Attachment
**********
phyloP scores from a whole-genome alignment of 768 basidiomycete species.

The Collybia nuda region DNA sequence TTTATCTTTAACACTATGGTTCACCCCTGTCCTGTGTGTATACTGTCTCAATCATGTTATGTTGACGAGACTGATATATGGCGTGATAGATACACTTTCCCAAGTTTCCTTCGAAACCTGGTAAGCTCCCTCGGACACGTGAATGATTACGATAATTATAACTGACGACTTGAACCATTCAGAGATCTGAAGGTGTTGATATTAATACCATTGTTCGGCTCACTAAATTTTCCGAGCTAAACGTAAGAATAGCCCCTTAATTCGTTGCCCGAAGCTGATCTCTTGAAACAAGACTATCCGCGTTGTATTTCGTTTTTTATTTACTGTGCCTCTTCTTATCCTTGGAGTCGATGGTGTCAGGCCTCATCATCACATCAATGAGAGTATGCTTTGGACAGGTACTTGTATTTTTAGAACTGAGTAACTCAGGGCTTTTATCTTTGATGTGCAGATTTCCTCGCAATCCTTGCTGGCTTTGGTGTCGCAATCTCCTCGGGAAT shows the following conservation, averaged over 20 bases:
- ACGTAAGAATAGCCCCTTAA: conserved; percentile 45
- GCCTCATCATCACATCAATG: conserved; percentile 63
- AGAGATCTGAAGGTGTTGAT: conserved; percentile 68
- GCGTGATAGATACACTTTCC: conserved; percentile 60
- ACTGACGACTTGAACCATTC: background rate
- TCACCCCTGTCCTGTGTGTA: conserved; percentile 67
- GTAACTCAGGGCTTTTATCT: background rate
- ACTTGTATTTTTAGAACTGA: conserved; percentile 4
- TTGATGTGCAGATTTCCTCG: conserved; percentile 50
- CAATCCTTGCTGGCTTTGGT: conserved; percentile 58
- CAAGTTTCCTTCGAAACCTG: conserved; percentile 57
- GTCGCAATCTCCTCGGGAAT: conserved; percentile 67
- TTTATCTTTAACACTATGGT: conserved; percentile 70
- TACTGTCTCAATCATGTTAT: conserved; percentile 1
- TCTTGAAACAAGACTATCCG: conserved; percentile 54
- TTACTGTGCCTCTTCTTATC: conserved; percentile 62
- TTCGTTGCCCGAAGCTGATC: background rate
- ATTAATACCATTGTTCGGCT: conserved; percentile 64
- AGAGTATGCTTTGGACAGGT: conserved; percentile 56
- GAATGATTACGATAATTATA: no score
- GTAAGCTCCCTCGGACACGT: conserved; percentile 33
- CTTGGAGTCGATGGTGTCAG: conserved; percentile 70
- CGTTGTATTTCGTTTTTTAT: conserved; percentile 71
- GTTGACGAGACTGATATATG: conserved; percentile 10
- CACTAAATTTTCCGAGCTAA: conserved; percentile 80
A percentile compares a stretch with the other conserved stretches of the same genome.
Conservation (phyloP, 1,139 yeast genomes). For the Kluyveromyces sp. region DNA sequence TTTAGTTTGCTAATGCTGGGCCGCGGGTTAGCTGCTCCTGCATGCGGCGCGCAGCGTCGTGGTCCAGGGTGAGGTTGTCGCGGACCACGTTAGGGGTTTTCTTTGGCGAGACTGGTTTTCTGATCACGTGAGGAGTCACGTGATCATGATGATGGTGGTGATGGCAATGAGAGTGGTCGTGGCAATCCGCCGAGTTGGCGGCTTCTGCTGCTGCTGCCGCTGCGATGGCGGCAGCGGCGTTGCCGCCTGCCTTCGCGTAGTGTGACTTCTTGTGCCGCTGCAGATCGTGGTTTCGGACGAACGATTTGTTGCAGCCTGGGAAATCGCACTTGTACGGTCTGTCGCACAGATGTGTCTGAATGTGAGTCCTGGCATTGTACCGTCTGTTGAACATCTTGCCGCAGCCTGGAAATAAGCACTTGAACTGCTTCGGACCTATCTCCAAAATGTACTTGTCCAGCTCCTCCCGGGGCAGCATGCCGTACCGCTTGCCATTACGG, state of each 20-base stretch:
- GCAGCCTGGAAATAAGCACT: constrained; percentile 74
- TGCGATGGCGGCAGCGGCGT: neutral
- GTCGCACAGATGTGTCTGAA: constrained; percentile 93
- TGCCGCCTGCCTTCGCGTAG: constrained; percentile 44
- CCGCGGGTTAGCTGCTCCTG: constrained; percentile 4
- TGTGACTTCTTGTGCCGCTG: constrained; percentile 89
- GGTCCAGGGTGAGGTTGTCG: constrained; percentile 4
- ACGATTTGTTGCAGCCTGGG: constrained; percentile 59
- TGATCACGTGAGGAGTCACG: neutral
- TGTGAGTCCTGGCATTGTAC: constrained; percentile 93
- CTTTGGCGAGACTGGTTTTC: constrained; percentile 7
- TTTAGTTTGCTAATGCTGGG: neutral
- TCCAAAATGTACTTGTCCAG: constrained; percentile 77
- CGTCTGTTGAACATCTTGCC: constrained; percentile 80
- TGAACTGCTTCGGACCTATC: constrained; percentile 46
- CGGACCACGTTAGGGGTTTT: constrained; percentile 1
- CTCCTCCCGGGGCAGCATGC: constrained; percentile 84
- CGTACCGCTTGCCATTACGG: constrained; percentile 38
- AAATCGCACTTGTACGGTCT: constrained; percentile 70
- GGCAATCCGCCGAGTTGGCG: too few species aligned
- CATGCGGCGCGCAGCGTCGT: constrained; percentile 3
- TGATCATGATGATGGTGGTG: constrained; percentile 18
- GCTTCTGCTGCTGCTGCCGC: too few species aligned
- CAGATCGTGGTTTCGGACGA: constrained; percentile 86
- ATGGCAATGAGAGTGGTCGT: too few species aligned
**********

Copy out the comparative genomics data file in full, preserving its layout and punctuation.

phyloP scores from a whole-genome alignment of 768 basidiomycete species.

The Collybia nuda region DNA sequence TTTATCTTTAACACTATGGTTCACCCCTGTCCTGTGTGTATACTGTCTCAATCATGTTATGTTGACGAGACTGATATATGGCGTGATAGATACACTTTCCCAAGTTTCCTTCGAAACCTGGTAAGCTCCCTCGGACACGTGAATGATTACGATAATTATAACTGACGACTTGAACCATTCAGAGATCTGAAGGTGTTGATATTAATACCATTGTTCGGCTCACTAAATTTTCCGAGCTAAACGTAAGAATAGCCCCTTAATTCGTTGCCCGAAGCTGATCTCTTGAAACAAGACTATCCGCGTTGTATTTCGTTTTTTATTTACTGTGCCTCTTCTTATCCTTGGAGTCGATGGTGTCAGGCCTCATCATCACATCAATGAGAGTATGCTTTGGACAGGTACTTGTATTTTTAGAACTGAGTAACTCAGGGCTTTTATCTTTGATGTGCAGATTTCCTCGCAATCCTTGCTGGCTTTGGTGTCGCAATCTCCTCGGGAAT shows the following conservation, averaged over 20 bases:
- ACGTAAGAATAGCCCCTTAA: conserved; percentile 45
- GCCTCATCATCACATCAATG: conserved; percentile 63
- AGAGATCTGAAGGTGTTGAT: conserved; percentile 68
- GCGTGATAGATACACTTTCC: conserved; percentile 60
- ACTGACGACTTGAACCATTC: background rate
- TCACCCCTGTCCTGTGTGTA: conserved; percentile 67
- GTAACTCAGGGCTTTTATCT: background rate
- ACTTGTATTTTTAGAACTGA: conserved; percentile 4
- TTGATGTGCAGATTTCCTCG: conserved; percentile 50
- CAATCCTTGCTGGCTTTGGT: conserved; percentile 58
- CAAGTTTCCTTCGAAACCTG: conserved; percentile 57
- GTCGCAATCTCCTCGGGAAT: conserved; percentile 67
- TTTATCTTTAACACTATGGT: conserved; percentile 70
- TACTGTCTCAATCATGTTAT: conserved; percentile 1
- TCTTGAAACAAGACTATCCG: conserved; percentile 54
- TTACTGTGCCTCTTCTTATC: conserved; percentile 62
- TTCGTTGCCCGAAGCTGATC: background rate
- ATTAATACCATTGTTCGGCT: conserved; percentile 64
- AGAGTATGCTTTGGACAGGT: conserved; percentile 56
- GAATGATTACGATAATTATA: no score
- GTAAGCTCCCTCGGACACGT: conserved; percentile 33
- CTTGGAGTCGATGGTGTCAG: conserved; percentile 70
- CGTTGTATTTCGTTTTTTAT: conserved; percentile 71
- GTTGACGAGACTGATATATG: conserved; percentile 10
- CACTAAATTTTCCGAGCTAA: conserved; percentile 80
A percentile compares a stretch with the other conserved stretches of the same genome.
Conservation (phyloP, 1,139 yeast genomes). For the Kluyveromyces sp. region DNA sequence TTTAGTTTGCTAATGCTGGGCCGCGGGTTAGCTGCTCCTGCATGCGGCGCGCAGCGTCGTGGTCCAGGGTGAGGTTGTCGCGGACCACGTTAGGGGTTTTCTTTGGCGAGACTGGTTTTCTGATCACGTGAGGAGTCACGTGATCATGATGATGGTGGTGATGGCAATGAGAGTGGTCGTGGCAATCCGCCGAGTTGGCGGCTTCTGCTGCTGCTGCCGCTGCGATGGCGGCAGCGGCGTTGCCGCCTGCCTTCGCGTAGTGTGACTTCTTGTGCCGCTGCAGATCGTGGTTTCGGACGAACGATTTGTTGCAGCCTGGGAAATCGCACTTGTACGGTCTGTCGCACAGATGTGTCTGAATGTGAGTCCTGGCATTGTACCGTCTGTTGAACATCTTGCCGCAGCCTGGAAATAAGCACTTGAACTGCTTCGGACCTATCTCCAAAATGTACTTGTCCAGCTCCTCCCGGGGCAGCATGCCGTACCGCTTGCCATTACGG, state of each 20-base stretch:
- GCAGCCTGGAAATAAGCACT: constrained; percentile 74
- TGCGATGGCGGCAGCGGCGT: neutral
- GTCGCACAGATGTGTCTGAA: constrained; percentile 93
- TGCCGCCTGCCTTCGCGTAG: constrained; percentile 44
- CCGCGGGTTAGCTGCTCCTG: constrained; percentile 4
- TGTGACTTCTTGTGCCGCTG: constrained; percentile 89
- GGTCCAGGGTGAGGTTGTCG: constrained; percentile 4
- ACGATTTGTTGCAGCCTGGG: constrained; percentile 59
- TGATCACGTGAGGAGTCACG: neutral
- TGTGAGTCCTGGCATTGTAC: constrained; percentile 93
- CTTTGGCGAGACTGGTTTTC: constrained; percentile 7
- TTTAGTTTGCTAATGCTGGG: neutral
- TCCAAAATGTACTTGTCCAG: constrained; percentile 77
- CGTCTGTTGAACATCTTGCC: constrained; percentile 80
- TGAACTGCTTCGGACCTATC: constrained; percentile 46
- CGGACCACGTTAGGGGTTTT: constrained; percentile 1
- CTCCTCCCGGGGCAGCATGC: constrained; percentile 84
- CGTACCGCTTGCCATTACGG: constrained; percentile 38
- AAATCGCACTTGTACGGTCT: constrained; percentile 70
- GGCAATCCGCCGAGTTGGCG: too few species aligned
- CATGCGGCGCGCAGCGTCGT: constrained; percentile 3
- TGATCATGATGATGGTGGTG: constrained; percentile 18
- GCTTCTGCTGCTGCTGCCGC: too few species aligned
- CAGATCGTGGTTTCGGACGA: constrained; percentile 86
- ATGGCAATGAGAGTGGTCGT: too few species aligned